Zapp Scooters set to enter crowded electric motorcycle segment


Tony Posawatz, longtime director of electric vehicles, introduces the new Zapp i300 electric scooter to its first American audience in this photo posted on August 2, 2021 on the eve of the Automotive Research Management Information Seminars in Traverse City, Michigan, United States Zapp / Document via REUTERS

Aug 4 (Reuters) – UK company Zapp Scooters plans to start selling its new i300 electric two-wheeler this fall in Europe and early next year in the US, the company said on Wednesday, as the segment of electric motorcycles is more and more congested.

Founded by Thai entrepreneur Swin Chatsuwan, a former investment banker now based in the UK, Zapp, four, will market with a build-to-order business model, according to Tony Posawatz, an investor and advisor to Zapp who was previously with General Motors Co (GM.N).

The launch edition of the Thai-built i300 will be priced at $ 8,995, with a standard model to follow at $ 7,495.

A key competitor, the Italian-made battery-powered Vespa Elettrica, starts at $ 7,449. Vespa is owned by Piaggio & C SpA (PIA.MI).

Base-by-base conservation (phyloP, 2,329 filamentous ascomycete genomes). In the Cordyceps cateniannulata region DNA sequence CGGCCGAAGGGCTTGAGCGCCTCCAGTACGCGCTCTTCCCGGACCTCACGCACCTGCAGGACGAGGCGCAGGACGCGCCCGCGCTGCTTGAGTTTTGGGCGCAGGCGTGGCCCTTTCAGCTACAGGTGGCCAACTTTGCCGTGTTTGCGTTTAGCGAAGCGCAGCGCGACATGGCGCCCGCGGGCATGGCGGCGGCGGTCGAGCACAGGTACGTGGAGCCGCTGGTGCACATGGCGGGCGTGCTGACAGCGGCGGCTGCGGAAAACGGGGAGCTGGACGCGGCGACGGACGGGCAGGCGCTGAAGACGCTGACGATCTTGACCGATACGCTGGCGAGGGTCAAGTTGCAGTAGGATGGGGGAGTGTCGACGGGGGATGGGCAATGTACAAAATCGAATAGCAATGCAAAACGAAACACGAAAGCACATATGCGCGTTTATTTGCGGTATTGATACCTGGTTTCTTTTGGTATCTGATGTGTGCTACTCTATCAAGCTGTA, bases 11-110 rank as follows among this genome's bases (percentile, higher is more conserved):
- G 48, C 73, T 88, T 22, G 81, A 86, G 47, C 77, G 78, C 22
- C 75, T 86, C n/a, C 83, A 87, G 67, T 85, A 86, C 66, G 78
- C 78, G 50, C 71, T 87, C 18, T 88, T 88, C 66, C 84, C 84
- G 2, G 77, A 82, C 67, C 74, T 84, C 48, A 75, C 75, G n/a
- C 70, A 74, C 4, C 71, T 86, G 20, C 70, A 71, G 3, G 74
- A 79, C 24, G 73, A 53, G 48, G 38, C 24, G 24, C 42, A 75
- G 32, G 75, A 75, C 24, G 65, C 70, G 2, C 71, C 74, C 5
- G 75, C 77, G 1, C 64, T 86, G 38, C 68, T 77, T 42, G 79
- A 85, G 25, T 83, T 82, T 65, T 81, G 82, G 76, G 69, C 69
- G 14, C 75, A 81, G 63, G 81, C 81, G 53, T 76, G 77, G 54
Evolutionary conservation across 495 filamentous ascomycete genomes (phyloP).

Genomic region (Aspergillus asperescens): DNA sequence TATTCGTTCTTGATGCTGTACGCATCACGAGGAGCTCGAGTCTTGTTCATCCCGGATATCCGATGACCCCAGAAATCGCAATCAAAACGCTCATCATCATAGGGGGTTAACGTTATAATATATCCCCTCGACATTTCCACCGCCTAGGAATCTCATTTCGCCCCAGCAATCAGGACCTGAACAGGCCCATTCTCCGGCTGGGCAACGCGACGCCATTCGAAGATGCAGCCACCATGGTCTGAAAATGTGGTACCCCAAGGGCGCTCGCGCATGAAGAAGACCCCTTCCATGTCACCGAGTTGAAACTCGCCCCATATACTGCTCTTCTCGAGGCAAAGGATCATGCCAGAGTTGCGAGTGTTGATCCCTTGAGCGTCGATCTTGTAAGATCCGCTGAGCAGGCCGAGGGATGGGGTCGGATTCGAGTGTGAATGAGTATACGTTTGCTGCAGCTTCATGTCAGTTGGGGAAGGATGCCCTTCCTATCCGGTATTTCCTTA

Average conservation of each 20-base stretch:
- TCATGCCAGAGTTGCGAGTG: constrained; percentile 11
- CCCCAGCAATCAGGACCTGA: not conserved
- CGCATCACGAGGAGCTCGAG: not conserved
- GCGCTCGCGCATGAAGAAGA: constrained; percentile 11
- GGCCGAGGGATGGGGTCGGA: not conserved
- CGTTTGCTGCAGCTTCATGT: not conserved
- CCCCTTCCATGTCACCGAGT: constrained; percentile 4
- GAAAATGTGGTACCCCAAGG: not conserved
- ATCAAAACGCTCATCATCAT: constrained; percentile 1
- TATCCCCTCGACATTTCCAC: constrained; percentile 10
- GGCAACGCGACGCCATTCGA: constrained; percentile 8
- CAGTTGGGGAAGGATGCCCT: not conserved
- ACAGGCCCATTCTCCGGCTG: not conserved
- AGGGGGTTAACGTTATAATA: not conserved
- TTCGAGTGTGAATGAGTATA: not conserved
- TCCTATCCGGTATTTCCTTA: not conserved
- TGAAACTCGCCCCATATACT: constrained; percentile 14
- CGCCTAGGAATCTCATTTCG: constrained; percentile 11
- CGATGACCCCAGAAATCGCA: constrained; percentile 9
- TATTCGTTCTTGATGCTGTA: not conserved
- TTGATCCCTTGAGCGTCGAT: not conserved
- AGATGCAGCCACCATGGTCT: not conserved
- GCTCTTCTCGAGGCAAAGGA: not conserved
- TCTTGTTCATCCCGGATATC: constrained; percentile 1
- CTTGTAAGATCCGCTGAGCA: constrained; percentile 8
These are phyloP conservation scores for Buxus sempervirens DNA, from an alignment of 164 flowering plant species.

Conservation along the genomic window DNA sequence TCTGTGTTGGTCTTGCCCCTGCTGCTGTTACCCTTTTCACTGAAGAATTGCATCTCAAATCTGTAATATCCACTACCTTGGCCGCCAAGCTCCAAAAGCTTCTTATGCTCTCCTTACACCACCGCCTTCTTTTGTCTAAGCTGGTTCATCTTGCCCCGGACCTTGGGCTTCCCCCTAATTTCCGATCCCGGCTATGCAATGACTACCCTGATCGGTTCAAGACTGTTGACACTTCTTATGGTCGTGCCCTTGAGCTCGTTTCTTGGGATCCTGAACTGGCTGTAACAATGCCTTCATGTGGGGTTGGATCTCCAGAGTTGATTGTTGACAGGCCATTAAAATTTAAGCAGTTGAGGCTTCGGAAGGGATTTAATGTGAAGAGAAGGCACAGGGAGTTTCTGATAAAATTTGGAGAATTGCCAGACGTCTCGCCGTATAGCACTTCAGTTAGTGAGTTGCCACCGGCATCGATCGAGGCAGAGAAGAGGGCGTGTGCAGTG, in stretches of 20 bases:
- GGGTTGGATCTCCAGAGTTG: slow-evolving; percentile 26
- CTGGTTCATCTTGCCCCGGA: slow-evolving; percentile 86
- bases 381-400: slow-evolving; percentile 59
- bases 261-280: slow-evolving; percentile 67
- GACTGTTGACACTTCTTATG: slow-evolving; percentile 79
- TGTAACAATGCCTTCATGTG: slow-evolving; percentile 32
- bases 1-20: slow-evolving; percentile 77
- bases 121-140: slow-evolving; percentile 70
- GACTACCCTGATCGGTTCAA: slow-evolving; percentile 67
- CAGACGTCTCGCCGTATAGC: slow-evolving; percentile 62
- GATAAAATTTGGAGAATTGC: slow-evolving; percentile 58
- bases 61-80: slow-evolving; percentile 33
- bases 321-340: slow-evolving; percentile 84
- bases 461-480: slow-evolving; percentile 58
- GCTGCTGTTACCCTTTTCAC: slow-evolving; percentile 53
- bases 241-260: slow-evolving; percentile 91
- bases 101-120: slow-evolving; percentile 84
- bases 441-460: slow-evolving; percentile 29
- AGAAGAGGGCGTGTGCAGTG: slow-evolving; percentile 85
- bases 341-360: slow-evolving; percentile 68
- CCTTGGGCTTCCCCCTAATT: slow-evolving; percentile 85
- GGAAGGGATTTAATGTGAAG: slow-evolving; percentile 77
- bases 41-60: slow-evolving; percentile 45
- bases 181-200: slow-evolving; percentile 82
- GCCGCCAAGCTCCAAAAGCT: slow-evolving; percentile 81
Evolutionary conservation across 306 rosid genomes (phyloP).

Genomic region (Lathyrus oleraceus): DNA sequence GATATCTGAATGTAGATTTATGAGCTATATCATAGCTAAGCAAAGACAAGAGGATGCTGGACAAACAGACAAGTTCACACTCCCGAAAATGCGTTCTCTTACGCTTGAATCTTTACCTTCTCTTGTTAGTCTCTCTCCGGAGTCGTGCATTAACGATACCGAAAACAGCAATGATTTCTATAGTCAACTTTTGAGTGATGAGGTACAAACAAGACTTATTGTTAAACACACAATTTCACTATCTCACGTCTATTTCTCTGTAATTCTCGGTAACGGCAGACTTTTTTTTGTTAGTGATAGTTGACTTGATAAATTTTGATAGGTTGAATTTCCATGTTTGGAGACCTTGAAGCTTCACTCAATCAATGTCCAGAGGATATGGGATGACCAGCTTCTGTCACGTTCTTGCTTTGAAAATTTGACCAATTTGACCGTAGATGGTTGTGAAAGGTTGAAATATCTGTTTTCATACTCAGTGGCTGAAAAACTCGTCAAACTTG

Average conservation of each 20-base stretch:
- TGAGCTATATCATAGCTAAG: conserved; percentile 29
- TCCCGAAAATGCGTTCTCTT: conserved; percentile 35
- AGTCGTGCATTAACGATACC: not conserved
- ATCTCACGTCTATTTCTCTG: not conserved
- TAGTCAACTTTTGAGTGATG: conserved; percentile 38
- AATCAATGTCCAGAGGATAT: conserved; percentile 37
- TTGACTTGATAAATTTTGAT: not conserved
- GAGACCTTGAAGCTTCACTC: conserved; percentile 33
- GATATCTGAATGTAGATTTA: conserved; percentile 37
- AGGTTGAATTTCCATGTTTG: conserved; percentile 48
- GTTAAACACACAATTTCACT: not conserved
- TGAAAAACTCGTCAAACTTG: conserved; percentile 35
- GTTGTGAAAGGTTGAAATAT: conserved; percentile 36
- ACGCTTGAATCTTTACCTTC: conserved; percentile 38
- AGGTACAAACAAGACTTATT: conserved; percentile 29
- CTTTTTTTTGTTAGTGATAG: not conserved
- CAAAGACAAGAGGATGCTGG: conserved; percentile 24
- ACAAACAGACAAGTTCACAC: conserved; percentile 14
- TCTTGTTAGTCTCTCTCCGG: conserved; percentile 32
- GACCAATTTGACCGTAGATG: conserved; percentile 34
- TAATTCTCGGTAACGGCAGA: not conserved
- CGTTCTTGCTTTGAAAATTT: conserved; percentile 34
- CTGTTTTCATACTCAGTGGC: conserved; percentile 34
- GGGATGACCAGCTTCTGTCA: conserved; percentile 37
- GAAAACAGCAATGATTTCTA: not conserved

“This is not your father’s Vespa,” said Posawatz, who once led GM’s Chevrolet Volt hybrid electric car program and advised start-up companies from Lucid Group Inc (LCID.O) to Inrix.

Unlike the familiar decades-old Vespa made popular by “Roman Holiday,” the 1953 film starring Audrey Hepburn and Gregory Peck, the Zapp i300 sports a post-modern design and features like a lithium-ion exchangeable. drums.

The newcomer faces stiff competition from more than two dozen companies, many of which are based in China and India, the world’s two largest markets for two-wheelers. Among the more notable rivals: Gogoro, based in Taiwan, and the Chinese Niu Technologies (NIU.O).

Zapp hopes its retail model – order your vehicle online, specify its features, and have it delivered to your door – will help it cross the competitive thicket.

The company is also considering using authorized resellers in certain markets and may sell directly to corporate customers.

Reporting by Paul Lienert in Detroit Editing by Matthew Lewis

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